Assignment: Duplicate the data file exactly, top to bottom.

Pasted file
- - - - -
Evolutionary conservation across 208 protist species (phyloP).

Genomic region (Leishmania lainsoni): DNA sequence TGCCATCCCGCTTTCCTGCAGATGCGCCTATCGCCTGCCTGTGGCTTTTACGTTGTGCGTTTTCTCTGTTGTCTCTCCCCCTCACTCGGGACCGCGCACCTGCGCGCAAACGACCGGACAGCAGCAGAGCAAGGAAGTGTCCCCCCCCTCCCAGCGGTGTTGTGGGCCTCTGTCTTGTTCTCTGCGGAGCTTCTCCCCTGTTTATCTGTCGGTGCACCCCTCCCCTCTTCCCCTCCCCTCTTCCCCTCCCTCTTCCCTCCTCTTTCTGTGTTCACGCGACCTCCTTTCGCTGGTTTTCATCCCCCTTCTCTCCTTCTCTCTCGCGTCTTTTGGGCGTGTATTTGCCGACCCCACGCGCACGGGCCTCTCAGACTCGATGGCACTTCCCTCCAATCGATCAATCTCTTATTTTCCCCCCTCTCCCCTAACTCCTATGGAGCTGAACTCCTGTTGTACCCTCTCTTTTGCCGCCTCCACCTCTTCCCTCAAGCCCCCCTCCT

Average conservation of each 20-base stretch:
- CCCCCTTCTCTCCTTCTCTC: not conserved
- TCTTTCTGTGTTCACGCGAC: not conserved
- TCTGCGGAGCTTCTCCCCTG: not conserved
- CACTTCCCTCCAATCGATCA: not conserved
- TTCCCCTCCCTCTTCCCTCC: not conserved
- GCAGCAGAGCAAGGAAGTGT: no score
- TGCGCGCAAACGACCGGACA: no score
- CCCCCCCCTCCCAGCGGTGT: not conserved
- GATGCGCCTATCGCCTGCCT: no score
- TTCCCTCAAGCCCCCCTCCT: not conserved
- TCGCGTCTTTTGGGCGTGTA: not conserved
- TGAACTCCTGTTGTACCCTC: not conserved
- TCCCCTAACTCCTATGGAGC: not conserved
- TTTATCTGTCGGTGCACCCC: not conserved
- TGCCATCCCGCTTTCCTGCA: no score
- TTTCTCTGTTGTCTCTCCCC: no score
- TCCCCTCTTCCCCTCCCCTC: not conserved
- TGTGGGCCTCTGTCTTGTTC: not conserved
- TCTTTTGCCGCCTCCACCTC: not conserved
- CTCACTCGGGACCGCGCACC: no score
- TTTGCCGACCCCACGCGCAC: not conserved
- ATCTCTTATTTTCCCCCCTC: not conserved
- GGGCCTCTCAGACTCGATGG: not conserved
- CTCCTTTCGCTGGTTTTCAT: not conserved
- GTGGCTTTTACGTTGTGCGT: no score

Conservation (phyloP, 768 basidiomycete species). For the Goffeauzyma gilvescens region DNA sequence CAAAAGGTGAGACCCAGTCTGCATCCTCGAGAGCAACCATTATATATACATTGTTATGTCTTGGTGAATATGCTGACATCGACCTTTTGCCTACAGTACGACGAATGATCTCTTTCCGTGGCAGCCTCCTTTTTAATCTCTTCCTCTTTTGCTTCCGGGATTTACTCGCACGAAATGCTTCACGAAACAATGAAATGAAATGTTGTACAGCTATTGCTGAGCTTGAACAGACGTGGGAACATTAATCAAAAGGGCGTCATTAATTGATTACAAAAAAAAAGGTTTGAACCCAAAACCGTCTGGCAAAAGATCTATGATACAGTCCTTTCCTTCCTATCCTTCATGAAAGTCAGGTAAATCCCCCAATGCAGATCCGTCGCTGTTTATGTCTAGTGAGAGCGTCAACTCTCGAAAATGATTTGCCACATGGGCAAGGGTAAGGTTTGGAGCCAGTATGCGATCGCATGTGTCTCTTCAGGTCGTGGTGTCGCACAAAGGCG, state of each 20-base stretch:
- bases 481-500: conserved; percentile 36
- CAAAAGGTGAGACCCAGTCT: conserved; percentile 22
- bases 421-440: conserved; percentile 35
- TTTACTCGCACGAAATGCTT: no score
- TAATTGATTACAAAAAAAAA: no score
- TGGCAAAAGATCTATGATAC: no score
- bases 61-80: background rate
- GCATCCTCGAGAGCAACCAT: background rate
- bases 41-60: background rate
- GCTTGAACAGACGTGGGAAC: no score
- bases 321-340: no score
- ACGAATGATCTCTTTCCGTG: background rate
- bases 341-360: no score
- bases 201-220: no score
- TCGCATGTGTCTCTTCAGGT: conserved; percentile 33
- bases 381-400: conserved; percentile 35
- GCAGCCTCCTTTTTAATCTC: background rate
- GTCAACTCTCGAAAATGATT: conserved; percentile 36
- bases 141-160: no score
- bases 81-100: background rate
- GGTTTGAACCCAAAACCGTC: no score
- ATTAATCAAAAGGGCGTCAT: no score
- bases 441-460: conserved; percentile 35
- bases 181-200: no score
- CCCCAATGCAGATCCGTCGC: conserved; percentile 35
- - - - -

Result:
Evolutionary conservation across 208 protist species (phyloP).

Genomic region (Leishmania lainsoni): DNA sequence TGCCATCCCGCTTTCCTGCAGATGCGCCTATCGCCTGCCTGTGGCTTTTACGTTGTGCGTTTTCTCTGTTGTCTCTCCCCCTCACTCGGGACCGCGCACCTGCGCGCAAACGACCGGACAGCAGCAGAGCAAGGAAGTGTCCCCCCCCTCCCAGCGGTGTTGTGGGCCTCTGTCTTGTTCTCTGCGGAGCTTCTCCCCTGTTTATCTGTCGGTGCACCCCTCCCCTCTTCCCCTCCCCTCTTCCCCTCCCTCTTCCCTCCTCTTTCTGTGTTCACGCGACCTCCTTTCGCTGGTTTTCATCCCCCTTCTCTCCTTCTCTCTCGCGTCTTTTGGGCGTGTATTTGCCGACCCCACGCGCACGGGCCTCTCAGACTCGATGGCACTTCCCTCCAATCGATCAATCTCTTATTTTCCCCCCTCTCCCCTAACTCCTATGGAGCTGAACTCCTGTTGTACCCTCTCTTTTGCCGCCTCCACCTCTTCCCTCAAGCCCCCCTCCT

Average conservation of each 20-base stretch:
- CCCCCTTCTCTCCTTCTCTC: not conserved
- TCTTTCTGTGTTCACGCGAC: not conserved
- TCTGCGGAGCTTCTCCCCTG: not conserved
- CACTTCCCTCCAATCGATCA: not conserved
- TTCCCCTCCCTCTTCCCTCC: not conserved
- GCAGCAGAGCAAGGAAGTGT: no score
- TGCGCGCAAACGACCGGACA: no score
- CCCCCCCCTCCCAGCGGTGT: not conserved
- GATGCGCCTATCGCCTGCCT: no score
- TTCCCTCAAGCCCCCCTCCT: not conserved
- TCGCGTCTTTTGGGCGTGTA: not conserved
- TGAACTCCTGTTGTACCCTC: not conserved
- TCCCCTAACTCCTATGGAGC: not conserved
- TTTATCTGTCGGTGCACCCC: not conserved
- TGCCATCCCGCTTTCCTGCA: no score
- TTTCTCTGTTGTCTCTCCCC: no score
- TCCCCTCTTCCCCTCCCCTC: not conserved
- TGTGGGCCTCTGTCTTGTTC: not conserved
- TCTTTTGCCGCCTCCACCTC: not conserved
- CTCACTCGGGACCGCGCACC: no score
- TTTGCCGACCCCACGCGCAC: not conserved
- ATCTCTTATTTTCCCCCCTC: not conserved
- GGGCCTCTCAGACTCGATGG: not conserved
- CTCCTTTCGCTGGTTTTCAT: not conserved
- GTGGCTTTTACGTTGTGCGT: no score

Conservation (phyloP, 768 basidiomycete species). For the Goffeauzyma gilvescens region DNA sequence CAAAAGGTGAGACCCAGTCTGCATCCTCGAGAGCAACCATTATATATACATTGTTATGTCTTGGTGAATATGCTGACATCGACCTTTTGCCTACAGTACGACGAATGATCTCTTTCCGTGGCAGCCTCCTTTTTAATCTCTTCCTCTTTTGCTTCCGGGATTTACTCGCACGAAATGCTTCACGAAACAATGAAATGAAATGTTGTACAGCTATTGCTGAGCTTGAACAGACGTGGGAACATTAATCAAAAGGGCGTCATTAATTGATTACAAAAAAAAAGGTTTGAACCCAAAACCGTCTGGCAAAAGATCTATGATACAGTCCTTTCCTTCCTATCCTTCATGAAAGTCAGGTAAATCCCCCAATGCAGATCCGTCGCTGTTTATGTCTAGTGAGAGCGTCAACTCTCGAAAATGATTTGCCACATGGGCAAGGGTAAGGTTTGGAGCCAGTATGCGATCGCATGTGTCTCTTCAGGTCGTGGTGTCGCACAAAGGCG, state of each 20-base stretch:
- bases 481-500: conserved; percentile 36
- CAAAAGGTGAGACCCAGTCT: conserved; percentile 22
- bases 421-440: conserved; percentile 35
- TTTACTCGCACGAAATGCTT: no score
- TAATTGATTACAAAAAAAAA: no score
- TGGCAAAAGATCTATGATAC: no score
- bases 61-80: background rate
- GCATCCTCGAGAGCAACCAT: background rate
- bases 41-60: background rate
- GCTTGAACAGACGTGGGAAC: no score
- bases 321-340: no score
- ACGAATGATCTCTTTCCGTG: background rate
- bases 341-360: no score
- bases 201-220: no score
- TCGCATGTGTCTCTTCAGGT: conserved; percentile 33
- bases 381-400: conserved; percentile 35
- GCAGCCTCCTTTTTAATCTC: background rate
- GTCAACTCTCGAAAATGATT: conserved; percentile 36
- bases 141-160: no score
- bases 81-100: background rate
- GGTTTGAACCCAAAACCGTC: no score
- ATTAATCAAAAGGGCGTCAT: no score
- bases 441-460: conserved; percentile 35
- bases 181-200: no score
- CCCCAATGCAGATCCGTCGC: conserved; percentile 35